Since most of the remedies suggested are psychological, we add an article on spiritual helps for emotional healing. After all, most people do not approach therapists; they make do with common sense and the support of family and close friends. One resource that is always available and can be supremely effective is spirituality.

In fact, in a number of distressing maladies, such as, addictions, a combination of psychological and spiritual helps works better than the psychological alone. It is more than likely—and supported by anecdotal evidence—that more people may have come out of alcoholism or drug-addiction through spiritual retreats than through psychotherapy.

It will be wise, therefore, to know what the different healing professions can contribute, and how to combine their efforts. What matters, after all, is that a suffering or dysfunctional human being walks free again, and is able to live a happy and productive life—not which profession or expert provided the tools.

Since Church personnel need to know more about the disastrous effects of sexual abuse and master effective remedies to help survivors, we introduce our readers to a “Child Protection Programme” prepared by Gregorian University, Rome. The online course is offered free. Those interested in more details can contact me.

The Indian government law on Child Sexual Abuse, called POSCO, is briefly explained by a legal expert.

The 2018 National CRI Calendar looks full, as you will have seen in the plan presented in the January issue. The most important event of the year was finalized after that issue went to the press: The Triennial Assembly of Major Superiors, which will be held at SRM University, Chennai, from May 27th to 30th. I have written to all major superiors about this. I will be in touch with them again and again in the coming months, with more detailed information on the topics, speakers, registration, arrival and departure, etc. I am grateful to the founder and senior leadership of this prestigious university for agreeing to host us on their lovely, huge, architecturally impressive and beautifully maintained campus, where normally 12,000 of their 55,000 students reside. Our Assembly will be held during their summer vacation.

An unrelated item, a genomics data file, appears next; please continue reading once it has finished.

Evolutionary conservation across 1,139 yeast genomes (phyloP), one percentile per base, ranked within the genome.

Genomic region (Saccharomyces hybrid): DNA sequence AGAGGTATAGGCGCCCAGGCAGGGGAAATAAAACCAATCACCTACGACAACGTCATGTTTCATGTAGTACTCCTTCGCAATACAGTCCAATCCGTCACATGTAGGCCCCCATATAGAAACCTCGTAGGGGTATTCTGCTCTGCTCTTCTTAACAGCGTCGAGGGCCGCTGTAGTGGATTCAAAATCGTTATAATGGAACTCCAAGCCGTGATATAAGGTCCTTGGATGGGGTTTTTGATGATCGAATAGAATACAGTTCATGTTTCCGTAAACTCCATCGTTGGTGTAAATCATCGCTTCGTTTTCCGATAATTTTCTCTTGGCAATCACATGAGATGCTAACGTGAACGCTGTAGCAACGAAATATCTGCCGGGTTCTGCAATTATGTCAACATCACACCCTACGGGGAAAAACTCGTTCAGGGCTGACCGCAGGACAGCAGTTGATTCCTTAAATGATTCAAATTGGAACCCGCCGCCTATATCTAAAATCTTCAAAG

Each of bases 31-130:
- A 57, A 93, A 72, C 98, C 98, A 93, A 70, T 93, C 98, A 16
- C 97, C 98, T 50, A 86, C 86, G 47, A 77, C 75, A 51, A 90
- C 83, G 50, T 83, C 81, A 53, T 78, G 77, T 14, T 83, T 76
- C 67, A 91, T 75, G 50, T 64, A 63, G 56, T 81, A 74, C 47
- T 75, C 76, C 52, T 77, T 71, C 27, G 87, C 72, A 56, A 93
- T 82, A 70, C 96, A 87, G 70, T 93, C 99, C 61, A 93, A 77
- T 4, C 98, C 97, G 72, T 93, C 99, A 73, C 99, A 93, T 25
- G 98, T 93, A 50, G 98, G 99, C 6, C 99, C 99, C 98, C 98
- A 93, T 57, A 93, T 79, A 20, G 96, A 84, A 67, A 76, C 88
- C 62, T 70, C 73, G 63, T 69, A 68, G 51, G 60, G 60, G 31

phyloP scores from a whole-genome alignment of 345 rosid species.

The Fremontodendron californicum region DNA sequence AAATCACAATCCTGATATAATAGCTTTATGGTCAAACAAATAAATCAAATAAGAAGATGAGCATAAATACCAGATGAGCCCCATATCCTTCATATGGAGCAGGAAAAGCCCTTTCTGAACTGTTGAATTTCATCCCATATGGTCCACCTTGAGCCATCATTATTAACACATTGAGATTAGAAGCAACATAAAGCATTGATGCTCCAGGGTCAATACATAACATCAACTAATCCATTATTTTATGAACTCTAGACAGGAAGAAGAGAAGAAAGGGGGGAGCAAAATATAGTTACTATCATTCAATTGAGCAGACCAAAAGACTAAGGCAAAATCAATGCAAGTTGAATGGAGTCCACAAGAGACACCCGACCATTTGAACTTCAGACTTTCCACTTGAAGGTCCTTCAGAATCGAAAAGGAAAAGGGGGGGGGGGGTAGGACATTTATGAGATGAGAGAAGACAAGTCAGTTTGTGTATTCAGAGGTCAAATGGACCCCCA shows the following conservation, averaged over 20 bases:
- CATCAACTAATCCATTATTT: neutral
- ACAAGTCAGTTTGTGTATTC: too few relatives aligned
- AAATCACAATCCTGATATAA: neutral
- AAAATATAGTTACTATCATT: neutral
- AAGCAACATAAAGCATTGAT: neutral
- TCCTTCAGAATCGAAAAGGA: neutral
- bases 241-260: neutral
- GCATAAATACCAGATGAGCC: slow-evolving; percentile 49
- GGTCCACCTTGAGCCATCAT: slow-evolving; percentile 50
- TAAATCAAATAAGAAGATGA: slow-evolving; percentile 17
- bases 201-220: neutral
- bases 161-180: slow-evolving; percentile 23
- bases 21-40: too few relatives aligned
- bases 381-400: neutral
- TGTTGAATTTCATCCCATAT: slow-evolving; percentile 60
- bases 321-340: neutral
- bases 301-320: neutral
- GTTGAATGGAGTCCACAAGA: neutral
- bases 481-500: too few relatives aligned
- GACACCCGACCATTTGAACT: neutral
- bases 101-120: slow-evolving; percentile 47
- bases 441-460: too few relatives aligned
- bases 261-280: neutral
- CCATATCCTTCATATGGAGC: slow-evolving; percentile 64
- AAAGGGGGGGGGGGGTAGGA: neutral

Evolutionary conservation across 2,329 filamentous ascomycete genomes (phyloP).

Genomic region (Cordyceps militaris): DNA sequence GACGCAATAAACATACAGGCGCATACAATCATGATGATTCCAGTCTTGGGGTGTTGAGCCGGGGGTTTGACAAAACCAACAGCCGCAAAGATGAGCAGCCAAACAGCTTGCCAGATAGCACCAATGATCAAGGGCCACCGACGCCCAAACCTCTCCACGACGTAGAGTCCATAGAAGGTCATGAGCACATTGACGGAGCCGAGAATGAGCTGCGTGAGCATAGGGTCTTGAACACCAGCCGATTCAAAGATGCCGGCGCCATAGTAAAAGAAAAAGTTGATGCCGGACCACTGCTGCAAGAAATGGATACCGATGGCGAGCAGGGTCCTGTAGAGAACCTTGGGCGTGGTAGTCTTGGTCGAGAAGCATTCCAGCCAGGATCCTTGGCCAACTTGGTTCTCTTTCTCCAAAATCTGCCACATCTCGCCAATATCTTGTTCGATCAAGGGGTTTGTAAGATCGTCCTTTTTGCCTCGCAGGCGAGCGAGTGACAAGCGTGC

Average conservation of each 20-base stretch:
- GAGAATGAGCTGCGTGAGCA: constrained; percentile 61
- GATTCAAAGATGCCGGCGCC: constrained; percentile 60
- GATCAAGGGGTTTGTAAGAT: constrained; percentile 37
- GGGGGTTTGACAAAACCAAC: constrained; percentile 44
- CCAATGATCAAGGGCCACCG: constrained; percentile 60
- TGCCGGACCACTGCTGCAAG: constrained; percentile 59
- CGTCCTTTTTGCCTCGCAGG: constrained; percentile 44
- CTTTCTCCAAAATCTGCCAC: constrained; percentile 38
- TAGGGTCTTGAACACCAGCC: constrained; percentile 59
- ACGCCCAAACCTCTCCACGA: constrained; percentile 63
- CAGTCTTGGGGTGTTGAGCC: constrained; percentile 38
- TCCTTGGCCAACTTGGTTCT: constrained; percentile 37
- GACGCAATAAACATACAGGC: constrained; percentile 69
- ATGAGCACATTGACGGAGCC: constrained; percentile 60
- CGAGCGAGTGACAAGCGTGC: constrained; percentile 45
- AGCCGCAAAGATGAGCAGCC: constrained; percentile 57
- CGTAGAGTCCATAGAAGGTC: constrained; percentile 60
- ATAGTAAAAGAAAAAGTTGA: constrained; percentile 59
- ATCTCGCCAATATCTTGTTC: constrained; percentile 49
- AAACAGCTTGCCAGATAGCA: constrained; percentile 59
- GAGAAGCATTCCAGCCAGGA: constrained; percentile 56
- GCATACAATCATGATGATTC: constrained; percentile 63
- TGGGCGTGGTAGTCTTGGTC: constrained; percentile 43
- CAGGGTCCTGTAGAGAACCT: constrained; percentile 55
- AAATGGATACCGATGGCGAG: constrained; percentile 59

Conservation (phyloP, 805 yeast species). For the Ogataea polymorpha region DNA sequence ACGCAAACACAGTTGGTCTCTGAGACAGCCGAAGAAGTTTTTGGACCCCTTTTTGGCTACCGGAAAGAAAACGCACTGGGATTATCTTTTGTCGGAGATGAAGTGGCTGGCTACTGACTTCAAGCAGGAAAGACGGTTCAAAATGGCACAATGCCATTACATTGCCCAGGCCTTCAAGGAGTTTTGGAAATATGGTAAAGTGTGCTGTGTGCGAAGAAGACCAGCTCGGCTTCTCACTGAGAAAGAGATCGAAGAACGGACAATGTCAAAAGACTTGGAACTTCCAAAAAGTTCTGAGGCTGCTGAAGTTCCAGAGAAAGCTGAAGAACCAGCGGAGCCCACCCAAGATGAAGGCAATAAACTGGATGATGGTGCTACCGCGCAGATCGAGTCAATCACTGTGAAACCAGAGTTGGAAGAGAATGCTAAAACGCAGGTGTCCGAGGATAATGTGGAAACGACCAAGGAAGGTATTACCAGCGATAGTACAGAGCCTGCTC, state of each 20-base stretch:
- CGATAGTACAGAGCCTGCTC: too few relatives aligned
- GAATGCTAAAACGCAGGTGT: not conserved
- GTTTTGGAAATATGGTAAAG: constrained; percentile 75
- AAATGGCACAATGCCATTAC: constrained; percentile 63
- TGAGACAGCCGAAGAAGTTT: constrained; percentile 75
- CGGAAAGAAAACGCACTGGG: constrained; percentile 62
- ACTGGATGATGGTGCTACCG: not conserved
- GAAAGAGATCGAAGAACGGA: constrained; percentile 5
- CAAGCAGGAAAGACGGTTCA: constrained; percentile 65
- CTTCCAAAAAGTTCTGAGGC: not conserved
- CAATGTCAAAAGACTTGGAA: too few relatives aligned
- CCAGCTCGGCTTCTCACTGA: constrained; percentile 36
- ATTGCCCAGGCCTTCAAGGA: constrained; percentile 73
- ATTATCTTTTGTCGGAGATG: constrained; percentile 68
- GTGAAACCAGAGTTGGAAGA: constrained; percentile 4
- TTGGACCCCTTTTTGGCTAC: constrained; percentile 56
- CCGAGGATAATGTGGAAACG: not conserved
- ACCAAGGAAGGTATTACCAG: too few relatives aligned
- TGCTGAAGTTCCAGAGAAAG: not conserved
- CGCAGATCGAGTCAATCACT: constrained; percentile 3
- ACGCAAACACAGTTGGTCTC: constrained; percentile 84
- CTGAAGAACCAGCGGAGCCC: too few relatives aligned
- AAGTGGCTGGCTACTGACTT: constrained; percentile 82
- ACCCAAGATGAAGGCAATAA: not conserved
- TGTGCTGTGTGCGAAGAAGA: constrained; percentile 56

More about this by email.

From what a number of you tell us, MAGNET is touching minds and hearts and is becoming a trusted and eagerly awaited community member. Why not introduce it to your family members and friends? If you want us to send any of them a sample copy, all you need to do is to give us their postal address.

I want to say a special “Thank you” to the bishops and provincials who are subscribing to MAGNET for all the priests or religious in their care. This gesture affirms our work powerfully. May your “tribe” increase!

Fraternally in Jesus,

Fr Joe Mannath SDB

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Highlighting a Scourge


In this issue and in the next, we highlight a terrible scourge: Child Sexual Abuse in India. The Government study shows that the rate of sexual abuse of minors in India is much higher than the world average. And most of it happens in the home.

This month’s cover story by clinical psychologist Father Jose Parappully SDB will help readers become more aware of the problem and its disastrous consequences. In the next issue, he will indicate paths of healing. Victims need not remain broken and desperate. They can find avenues of healing.

Let us look at the issue in the face without flinching. That is what the cover story does.

A new feature: Special Days. To make us all aware of crucial issues affecting the human race, the UN and other agencies have declared certain days as “Special Days” devoted to a theme or a group of persons. Schools, churches and other institutions in touch with large groups of people will do well to celebrate these occasions meaningfully. Awareness is one of the best helps for improvement—whether personal or societal.

Some of our “homes” for the poor—whether they are called orphanages or homes or shelters or whatever—have faced legal problems. Whether these problems stem from our mistakes or are a form of harassment, we need to know the law. An experienced priest-lawyer explains some of the crucial rules affecting these institutions. We cannot plead ignorance, nor neglect the implementation of government regulations. Laws are, after all, meant to protect citizens, not to harass those who work for the poor.

Our popular regular features continue: What a wife and mother learns about spirituality from her experience with grand-children; books and movies that have become hit classics; making Lent meaningful; inspiring persons of the month; ways of dealing with employees; the key role of contemplation in our life; the right understanding of exclaustration; moving from meanness to meaningfulness; the lessons an Indian sister learnt while working in a very secularized Europe; the meaning of prophecy in the Bible; the wisdom of a famous Church Father; the difference a super-wealthy woman makes in the lives of the poorest; how nursing students see their life and work; a programme to support young women theologians.

In the midst of the serious reading, try the Fun Page, too. Doing puzzles is not only fun. It stimulates the brain and keeps us mentally alert and young.